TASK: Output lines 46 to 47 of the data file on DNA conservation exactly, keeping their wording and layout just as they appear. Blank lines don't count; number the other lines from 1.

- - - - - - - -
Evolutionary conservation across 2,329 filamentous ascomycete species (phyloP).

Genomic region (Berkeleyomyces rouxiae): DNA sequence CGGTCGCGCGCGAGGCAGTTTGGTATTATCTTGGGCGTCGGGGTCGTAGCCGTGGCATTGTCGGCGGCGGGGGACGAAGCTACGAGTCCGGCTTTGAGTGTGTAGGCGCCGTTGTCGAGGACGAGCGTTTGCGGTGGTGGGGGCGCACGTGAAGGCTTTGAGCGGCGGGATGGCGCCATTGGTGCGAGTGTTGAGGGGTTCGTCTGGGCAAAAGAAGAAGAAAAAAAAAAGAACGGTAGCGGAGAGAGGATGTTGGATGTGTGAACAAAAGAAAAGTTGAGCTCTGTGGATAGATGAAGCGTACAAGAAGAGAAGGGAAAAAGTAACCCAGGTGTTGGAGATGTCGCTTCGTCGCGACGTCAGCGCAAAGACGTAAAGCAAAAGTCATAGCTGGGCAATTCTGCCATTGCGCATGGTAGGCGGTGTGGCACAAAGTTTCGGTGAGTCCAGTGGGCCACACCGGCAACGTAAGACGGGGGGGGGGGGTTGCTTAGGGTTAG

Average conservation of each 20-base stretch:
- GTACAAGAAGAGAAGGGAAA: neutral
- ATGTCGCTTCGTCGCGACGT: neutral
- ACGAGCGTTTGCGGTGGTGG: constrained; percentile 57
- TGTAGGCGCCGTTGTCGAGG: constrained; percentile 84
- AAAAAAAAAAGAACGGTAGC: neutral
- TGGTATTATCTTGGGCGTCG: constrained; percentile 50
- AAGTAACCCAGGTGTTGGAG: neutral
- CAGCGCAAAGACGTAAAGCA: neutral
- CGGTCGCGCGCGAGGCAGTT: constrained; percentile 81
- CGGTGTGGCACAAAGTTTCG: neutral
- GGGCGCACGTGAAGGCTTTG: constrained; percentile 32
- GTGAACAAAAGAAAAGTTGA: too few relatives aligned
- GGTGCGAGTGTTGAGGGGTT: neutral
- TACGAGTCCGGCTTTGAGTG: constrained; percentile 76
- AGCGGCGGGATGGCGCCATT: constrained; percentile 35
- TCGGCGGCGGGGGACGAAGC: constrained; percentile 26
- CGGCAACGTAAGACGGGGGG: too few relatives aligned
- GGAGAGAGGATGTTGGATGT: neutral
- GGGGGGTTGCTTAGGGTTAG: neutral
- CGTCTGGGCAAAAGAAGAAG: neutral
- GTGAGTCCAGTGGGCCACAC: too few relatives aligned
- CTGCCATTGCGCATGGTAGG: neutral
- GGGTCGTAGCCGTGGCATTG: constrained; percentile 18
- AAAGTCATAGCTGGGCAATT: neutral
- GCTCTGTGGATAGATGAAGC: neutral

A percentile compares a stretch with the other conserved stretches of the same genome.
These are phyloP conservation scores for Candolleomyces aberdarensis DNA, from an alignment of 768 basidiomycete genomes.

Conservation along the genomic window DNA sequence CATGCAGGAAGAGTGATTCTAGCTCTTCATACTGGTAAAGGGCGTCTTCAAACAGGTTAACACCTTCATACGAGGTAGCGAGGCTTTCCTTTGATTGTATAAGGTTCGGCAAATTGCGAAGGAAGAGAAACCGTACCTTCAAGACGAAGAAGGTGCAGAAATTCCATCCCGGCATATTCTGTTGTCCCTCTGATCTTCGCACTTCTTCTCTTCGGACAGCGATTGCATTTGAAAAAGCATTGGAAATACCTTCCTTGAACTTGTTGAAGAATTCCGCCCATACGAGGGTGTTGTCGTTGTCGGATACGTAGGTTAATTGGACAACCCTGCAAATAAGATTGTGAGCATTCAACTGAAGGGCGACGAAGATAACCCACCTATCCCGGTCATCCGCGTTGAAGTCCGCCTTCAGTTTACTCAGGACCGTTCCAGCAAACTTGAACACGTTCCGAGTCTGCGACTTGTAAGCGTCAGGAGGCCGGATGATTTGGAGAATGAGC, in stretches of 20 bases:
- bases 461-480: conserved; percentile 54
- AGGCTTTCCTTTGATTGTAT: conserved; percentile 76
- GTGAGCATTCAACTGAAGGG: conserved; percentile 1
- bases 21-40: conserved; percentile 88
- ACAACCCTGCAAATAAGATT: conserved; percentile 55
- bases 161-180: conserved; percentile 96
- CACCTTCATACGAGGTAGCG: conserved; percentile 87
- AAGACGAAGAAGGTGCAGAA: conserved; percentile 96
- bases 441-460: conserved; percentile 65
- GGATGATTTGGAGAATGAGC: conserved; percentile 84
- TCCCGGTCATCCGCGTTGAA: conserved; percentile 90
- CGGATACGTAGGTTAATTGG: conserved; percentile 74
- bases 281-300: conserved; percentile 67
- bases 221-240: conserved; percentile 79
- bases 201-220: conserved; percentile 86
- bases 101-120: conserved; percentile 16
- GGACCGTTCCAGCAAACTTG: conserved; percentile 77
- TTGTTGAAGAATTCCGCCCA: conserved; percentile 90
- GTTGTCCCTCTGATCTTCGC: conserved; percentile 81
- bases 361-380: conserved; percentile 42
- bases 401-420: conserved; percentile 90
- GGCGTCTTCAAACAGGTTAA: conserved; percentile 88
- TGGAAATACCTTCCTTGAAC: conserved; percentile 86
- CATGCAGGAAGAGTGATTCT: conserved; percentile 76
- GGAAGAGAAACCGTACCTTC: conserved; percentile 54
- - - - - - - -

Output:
- bases 201-220: conserved; percentile 86
- bases 101-120: conserved; percentile 16